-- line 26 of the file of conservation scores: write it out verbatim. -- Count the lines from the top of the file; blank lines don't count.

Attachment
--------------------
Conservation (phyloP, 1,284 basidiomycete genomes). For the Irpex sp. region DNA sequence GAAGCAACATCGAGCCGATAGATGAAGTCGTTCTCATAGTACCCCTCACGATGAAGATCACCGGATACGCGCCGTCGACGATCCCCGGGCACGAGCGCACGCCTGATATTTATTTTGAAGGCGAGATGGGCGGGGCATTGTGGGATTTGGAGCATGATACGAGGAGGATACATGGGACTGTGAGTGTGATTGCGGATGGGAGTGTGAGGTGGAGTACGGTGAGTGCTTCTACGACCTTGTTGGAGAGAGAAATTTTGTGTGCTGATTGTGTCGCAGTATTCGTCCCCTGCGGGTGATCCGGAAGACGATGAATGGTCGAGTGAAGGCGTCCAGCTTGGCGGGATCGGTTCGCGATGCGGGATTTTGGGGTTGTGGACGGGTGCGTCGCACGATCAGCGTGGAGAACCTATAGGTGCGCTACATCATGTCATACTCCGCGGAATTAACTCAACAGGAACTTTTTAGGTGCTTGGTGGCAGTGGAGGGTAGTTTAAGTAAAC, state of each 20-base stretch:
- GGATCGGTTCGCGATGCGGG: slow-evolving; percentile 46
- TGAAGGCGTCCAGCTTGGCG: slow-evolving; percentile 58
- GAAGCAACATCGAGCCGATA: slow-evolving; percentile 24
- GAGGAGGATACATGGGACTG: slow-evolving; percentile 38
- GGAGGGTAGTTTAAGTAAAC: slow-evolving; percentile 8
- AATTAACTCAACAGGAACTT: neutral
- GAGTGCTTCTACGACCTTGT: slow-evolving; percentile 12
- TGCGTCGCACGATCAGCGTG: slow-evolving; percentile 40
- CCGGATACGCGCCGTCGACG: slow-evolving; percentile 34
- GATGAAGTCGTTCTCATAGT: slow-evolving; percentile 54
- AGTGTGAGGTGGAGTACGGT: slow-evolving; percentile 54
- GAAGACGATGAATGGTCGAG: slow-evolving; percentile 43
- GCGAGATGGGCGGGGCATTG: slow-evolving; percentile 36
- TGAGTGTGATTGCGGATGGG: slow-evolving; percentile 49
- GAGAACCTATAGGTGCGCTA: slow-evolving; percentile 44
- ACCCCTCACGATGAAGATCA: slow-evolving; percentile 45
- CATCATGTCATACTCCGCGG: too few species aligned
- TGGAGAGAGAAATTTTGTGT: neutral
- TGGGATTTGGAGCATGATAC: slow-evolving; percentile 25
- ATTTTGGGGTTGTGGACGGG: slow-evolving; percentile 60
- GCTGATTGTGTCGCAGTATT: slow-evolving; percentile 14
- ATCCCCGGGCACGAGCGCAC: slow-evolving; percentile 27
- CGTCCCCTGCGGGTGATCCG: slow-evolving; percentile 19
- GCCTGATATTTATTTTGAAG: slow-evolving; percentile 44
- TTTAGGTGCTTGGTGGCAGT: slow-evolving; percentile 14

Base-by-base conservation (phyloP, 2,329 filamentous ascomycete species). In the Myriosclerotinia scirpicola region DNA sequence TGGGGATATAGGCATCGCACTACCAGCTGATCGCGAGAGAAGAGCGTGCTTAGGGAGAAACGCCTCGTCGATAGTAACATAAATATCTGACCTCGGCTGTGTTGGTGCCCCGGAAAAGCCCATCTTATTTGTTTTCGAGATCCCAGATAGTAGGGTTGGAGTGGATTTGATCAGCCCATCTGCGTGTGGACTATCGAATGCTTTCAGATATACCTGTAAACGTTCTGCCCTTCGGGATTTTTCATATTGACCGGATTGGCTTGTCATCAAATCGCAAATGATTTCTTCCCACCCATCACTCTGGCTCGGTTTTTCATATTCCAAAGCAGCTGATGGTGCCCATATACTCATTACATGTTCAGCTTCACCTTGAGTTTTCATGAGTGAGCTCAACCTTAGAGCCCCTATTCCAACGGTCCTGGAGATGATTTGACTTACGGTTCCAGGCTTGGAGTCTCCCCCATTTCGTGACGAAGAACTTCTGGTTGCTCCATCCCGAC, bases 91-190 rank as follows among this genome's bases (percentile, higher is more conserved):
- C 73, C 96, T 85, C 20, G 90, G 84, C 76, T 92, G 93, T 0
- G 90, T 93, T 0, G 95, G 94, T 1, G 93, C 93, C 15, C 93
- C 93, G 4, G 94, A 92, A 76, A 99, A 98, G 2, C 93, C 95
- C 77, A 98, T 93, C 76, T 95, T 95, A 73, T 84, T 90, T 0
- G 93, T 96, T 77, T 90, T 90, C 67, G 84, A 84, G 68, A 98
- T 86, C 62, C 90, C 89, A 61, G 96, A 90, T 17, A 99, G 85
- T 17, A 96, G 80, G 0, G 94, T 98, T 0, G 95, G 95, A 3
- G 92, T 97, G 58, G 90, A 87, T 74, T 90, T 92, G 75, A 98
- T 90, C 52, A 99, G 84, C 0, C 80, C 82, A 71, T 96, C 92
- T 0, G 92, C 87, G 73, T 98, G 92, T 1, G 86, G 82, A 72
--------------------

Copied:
- TTTAGGTGCTTGGTGGCAGT: slow-evolving; percentile 14